Ghosn's Detention Extended; Renault-Nissan-Mitsubishi Say They're in This Thing Together

Fallen auto industry magnate Carlos Ghosn can stay in a Tokyo detention center for another 10 days, following an extension approved Friday by Japanese authorities. Arrested two weeks ago on suspicion of underreported income and other potential financial crimes, Ghosn will be released on December 10th if authorities fail to lay charges — though no one expects that to happen.

Despite their disagreement on how the Ghosn affair should be handled, the three automakers Ghosn once reigned over have put forward a unified front. We’re all good, the chummy Renault-Nissan-Mitsubishi Alliance claims.

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Dropped From Mitsubishi and Nissan, Ghosn Faces New Allegations

Mitsubishi Motors, which joined the Renault-Nissan Alliance in 2016, voted unanimously to drop Carlos Ghosn as its chairman Monday, just a week after the executive’s arrest on suspicion of financial misdealings.

According to CEO Osamu Masuko, who now dons the title of interim chairman, it was an “agonizing decision.” For Ghosn, the agony has just begun. Currently housed in a Tokyo jail awaiting formal charges, the industry titan ended last week by seeing the company he ran for 15 years, Nissan, oust him as chairman. Renault hasn’t made a decision as to the fate of its CEO.

While Ghosn is accused of underreporting his income in the early part of the decade, a Japanese newspaper has shed light on another alleged misdeed.

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With Charges Still Not Laid, Ghosn to Be Treated 'As a Burglar'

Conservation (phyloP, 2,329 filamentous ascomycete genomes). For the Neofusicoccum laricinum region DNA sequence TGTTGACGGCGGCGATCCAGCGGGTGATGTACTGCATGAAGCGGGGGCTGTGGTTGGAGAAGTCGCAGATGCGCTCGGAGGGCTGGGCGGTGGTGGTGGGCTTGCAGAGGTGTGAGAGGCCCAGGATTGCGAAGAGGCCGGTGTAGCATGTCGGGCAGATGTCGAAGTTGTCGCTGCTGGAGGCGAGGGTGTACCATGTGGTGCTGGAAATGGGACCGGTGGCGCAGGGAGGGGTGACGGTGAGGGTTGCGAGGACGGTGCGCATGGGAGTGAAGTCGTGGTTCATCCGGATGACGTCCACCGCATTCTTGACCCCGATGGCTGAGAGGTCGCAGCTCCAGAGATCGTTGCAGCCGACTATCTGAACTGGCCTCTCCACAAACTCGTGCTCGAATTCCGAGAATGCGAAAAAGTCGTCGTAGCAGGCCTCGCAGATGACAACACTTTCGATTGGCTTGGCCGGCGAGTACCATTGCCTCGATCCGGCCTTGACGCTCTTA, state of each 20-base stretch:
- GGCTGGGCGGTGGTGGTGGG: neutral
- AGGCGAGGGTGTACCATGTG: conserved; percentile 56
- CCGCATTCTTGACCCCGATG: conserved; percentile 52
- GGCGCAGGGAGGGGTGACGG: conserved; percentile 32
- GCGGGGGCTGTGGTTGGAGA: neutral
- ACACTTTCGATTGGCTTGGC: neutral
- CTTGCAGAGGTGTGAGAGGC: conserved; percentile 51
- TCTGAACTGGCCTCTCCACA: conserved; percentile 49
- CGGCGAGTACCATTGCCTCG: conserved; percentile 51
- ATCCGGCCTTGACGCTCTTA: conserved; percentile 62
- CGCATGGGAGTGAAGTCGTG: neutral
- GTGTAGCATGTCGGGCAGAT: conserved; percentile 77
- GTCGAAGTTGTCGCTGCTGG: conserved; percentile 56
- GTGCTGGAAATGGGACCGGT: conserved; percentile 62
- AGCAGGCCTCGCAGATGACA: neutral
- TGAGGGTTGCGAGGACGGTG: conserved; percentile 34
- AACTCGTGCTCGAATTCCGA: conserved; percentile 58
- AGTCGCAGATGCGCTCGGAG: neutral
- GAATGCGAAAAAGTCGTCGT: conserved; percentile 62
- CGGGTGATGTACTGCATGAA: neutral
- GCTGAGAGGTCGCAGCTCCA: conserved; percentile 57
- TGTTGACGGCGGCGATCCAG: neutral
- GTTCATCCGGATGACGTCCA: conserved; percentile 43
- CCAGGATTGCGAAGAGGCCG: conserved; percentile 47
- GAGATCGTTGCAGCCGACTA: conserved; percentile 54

Disgraced industry phenom Carlos Ghosn, who still holds the title of Nissan chairman and Renault CEO (though likely not for long), could remain in custody for some time as Japanese authorities take their time in laying charges.

The news of Ghosn’s arrest amid allegations of severely underreported income fell like a hammer Monday morning, shaking the stocks of the automakers Ghosn guided since their tie-up at the end of the last century. From an opulent private jet to a sparse Tokyo jail cell, the auto titan’s journey this week surprised everyone.

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Renault-Nissan Boss Carlos Ghosn to Be Sacked; Industry Titan Faces Arrest in Japan

Carlos Ghosn, the globe-straddling executive behind the Renault-Nissan Alliance and the resurrection of Mitsubishi Motors, has reportedly been arrested in Japan following a whistleblower-prompted investigation into financial irregularities.

In a statement, Nissan said Ghosn and board director Greg Kelly allegedly violated Japanese financial laws by under-reporting compensation levels for years, all part of an apparent plot to hide Ghosn’s actual level of compensation. The automaker will move to remove Ghosn, thus ending a long and successful era of governance.

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Toyota Hopes for New Trial After Judge Awards Crash Victims $208 Million

In the wake of a Dallas County judge’s decision to lower the amount of money awarded to a couple whose children were injured in a 2016 rear-end crash, Toyota Motor Corp. plans to continue fighting to clear its name.

A jury found the automaker at fault back in August, deciding that the seatbacks on the family’s 2002 Lexus ES300 were faulty and that the owners were not warned about the dangers. The family stood to receive $242 million in compensation. Due to monetary caps placed on punitive damages in the state of Texas, the final amount was pared back to $208 million.

Toyota isn’t letting the matter slide into the rear-view. The automaker continues to claim that the car’s seatbacks worked fine — the severity of the impact was to blame.